[Image courtesy of lis-gl.tumblr.com]
In life and in love the first step is really understanding who you are, why you are and who you want to be. Black love in particular needs you to lay it all bare – between culture, patriarchy, religion and feminism it becomes difficult to really understand why you love the way you love and whether that is ok.
I have been thinking a lot about the intersectionality between blackness, religion and feminism – can you really be all things without compromising yourself? Let’s consider braai plate economics for instance:
Black culture says take care of the man first – so you dish up for him before you dish up for yourself.
Religion says that the woman does not eat the bread of idleness – so you rush to the kitchen to join the other women making salads while he sits outside drinking beers with the other men.
Patriarchy says know your place – so although you are having a good time the man says he wants to leave, so you leave.
Feminism says fuck it – so you make a point of sitting outside with the boys so people know that you are not the kind of woman who will be led by patriarchy and oppression even though you don’t really mind bringing him a plate.
The problem with the multi-dimensional nature of the black, female experience is that it all feels natural, too natural. You want to take care of your person, and growing up black, so much of that is making sure he is fed and pampered. On the other hand, increasingly our social context has made us a lot more critical of the ‘why’, why should YOU be the one to do the pampering. What if you are actually just hungry? Why doesn’t he get up to make you a plate?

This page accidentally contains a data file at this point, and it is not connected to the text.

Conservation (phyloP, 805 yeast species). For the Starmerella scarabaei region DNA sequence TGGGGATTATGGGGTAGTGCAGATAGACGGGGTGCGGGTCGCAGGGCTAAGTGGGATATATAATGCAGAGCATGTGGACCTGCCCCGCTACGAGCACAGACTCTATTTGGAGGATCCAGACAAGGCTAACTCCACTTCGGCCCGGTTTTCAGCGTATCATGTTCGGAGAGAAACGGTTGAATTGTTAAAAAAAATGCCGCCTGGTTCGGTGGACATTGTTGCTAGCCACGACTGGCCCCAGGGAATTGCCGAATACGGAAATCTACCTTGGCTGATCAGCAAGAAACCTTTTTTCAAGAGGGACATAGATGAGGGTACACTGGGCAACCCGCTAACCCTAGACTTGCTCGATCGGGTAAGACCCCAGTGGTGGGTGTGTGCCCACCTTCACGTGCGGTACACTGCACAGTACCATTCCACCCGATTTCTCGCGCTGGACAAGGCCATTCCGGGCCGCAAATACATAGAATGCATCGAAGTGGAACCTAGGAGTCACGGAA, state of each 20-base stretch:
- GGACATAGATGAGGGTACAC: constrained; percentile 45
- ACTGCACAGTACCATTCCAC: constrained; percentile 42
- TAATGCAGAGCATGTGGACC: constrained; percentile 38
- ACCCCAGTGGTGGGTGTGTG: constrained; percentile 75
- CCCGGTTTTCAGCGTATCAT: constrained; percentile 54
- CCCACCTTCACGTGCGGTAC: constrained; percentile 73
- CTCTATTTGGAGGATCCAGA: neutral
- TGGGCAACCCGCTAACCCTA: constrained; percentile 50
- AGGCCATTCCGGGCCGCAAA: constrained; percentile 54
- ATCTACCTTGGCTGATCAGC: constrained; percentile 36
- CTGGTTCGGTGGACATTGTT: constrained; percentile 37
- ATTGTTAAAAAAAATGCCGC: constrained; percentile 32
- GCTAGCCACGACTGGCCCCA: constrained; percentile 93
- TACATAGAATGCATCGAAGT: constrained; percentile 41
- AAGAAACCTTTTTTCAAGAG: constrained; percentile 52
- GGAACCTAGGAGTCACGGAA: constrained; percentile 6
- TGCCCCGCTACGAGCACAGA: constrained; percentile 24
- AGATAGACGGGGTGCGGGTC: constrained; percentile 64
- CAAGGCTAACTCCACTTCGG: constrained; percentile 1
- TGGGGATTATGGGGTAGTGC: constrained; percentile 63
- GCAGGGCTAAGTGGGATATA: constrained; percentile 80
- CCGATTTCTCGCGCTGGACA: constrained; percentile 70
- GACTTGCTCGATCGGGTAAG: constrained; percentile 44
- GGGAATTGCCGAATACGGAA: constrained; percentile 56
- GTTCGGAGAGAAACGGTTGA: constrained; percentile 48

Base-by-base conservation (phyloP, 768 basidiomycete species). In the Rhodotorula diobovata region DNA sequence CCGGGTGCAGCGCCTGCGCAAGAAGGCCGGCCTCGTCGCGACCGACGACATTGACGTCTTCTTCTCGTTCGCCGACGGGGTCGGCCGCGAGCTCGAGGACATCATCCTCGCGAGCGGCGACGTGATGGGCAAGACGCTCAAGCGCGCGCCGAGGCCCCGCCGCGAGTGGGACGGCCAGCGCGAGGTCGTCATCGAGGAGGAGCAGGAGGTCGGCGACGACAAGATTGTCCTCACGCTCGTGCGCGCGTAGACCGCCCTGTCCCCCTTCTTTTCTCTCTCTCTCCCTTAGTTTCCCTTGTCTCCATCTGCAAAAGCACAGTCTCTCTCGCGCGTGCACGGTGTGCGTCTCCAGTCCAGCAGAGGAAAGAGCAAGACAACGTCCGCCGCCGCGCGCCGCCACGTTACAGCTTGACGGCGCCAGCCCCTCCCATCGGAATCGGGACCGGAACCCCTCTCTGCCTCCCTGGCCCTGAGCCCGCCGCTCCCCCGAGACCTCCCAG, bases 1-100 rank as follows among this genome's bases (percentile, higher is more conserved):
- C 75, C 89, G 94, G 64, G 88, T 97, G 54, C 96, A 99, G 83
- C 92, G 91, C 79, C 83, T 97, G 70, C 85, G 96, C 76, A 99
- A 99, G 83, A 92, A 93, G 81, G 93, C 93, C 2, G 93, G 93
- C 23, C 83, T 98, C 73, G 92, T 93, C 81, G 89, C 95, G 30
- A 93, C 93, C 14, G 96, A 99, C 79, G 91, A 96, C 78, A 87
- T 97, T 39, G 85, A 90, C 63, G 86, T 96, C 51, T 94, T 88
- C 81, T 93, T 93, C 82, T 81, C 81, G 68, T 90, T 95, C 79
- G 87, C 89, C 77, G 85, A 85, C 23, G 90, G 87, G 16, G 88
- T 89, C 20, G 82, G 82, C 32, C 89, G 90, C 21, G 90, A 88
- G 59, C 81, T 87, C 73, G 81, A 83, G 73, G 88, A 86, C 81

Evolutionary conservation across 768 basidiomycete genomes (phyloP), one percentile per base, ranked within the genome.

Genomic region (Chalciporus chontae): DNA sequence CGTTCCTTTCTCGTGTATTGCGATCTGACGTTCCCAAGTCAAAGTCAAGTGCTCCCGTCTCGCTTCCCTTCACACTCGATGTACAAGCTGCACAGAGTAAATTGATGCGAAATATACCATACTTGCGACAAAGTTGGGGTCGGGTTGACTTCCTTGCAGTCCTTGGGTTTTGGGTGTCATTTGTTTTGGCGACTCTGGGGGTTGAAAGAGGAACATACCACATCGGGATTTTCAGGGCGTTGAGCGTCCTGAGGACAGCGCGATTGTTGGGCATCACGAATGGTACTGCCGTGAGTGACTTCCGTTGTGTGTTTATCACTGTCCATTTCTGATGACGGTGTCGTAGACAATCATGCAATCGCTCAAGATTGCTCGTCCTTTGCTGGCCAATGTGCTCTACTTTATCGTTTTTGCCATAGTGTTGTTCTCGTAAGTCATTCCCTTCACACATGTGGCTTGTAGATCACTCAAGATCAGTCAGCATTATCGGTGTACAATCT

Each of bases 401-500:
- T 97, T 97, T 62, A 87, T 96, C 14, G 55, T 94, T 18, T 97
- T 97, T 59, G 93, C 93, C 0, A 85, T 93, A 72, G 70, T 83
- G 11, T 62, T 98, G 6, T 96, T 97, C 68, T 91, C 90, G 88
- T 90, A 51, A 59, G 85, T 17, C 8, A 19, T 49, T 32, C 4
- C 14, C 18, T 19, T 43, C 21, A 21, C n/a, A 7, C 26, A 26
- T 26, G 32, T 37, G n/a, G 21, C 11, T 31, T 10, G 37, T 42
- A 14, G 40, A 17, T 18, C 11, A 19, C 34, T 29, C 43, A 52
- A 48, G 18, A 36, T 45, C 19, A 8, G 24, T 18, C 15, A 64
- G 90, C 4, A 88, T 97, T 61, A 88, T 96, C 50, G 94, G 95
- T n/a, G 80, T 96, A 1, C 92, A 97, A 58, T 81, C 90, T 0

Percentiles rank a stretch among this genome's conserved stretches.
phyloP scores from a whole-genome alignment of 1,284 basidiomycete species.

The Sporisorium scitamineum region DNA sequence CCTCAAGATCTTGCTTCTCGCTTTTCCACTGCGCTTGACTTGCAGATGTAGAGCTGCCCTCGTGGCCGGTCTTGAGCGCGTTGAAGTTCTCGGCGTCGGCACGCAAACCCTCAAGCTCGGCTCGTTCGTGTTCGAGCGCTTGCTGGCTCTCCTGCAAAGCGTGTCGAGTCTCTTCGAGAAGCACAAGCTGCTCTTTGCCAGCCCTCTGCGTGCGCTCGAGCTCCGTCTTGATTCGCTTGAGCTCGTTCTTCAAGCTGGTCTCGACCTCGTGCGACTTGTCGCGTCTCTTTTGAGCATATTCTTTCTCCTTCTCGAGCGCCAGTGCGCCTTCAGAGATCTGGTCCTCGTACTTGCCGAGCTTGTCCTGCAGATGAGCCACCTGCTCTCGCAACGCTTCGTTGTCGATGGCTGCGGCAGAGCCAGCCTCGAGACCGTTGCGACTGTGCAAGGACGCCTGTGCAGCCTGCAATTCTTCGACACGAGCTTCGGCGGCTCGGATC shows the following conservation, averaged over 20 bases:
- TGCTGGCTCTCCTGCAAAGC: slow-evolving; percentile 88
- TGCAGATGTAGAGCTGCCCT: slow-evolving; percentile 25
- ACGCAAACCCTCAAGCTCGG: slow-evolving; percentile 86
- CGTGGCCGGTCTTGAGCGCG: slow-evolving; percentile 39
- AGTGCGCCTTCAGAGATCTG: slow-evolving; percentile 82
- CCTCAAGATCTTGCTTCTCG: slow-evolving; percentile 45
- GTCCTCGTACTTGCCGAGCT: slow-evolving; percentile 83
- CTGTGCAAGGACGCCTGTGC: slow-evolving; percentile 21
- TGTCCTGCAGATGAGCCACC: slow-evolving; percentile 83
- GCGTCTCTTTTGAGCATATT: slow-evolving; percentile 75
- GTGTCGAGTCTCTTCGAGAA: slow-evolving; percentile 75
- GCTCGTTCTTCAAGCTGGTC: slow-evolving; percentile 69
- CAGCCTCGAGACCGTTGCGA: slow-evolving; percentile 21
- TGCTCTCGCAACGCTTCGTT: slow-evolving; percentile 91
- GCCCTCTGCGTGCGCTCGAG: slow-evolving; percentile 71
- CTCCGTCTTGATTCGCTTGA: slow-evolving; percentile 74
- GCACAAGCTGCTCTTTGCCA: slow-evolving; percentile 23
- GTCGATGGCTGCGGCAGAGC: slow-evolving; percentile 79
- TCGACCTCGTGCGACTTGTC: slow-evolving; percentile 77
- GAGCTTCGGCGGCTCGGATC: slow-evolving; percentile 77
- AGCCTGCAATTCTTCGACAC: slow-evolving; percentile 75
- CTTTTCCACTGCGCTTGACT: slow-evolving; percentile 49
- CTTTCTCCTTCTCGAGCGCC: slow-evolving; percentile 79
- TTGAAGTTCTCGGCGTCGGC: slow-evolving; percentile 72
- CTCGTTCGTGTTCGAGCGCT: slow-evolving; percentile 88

On the other hand we need to also consider why taking care of someone is so closely linked to infantalising them as opposed to empowering them? Why must my care of the man I love be about feeding him, cleaning for him, sacrificing for him? Why does his traditional role so often mean a disrespect and disregard of the plethora of ways I have to betray parts of myself to be what he needs?
I think it is time we problematise it all. I do not want to embrace so readily a culture that thinks of my needs as less. I do not want to so readily run to a religion that puts the man’s needs constantly ahead of my own. I do not want to so easily accept patriarchal structures that make my oppression feel normal. I cannot continue to unthinkingly embrace a feminism that tells me to throw out my culture, my religion and integral parts of who I am. But where does that leave me?
I fear there are no easy answers, but what I know to be true is we cannot continue blindly living and loving without confronting the truths of our tapestry.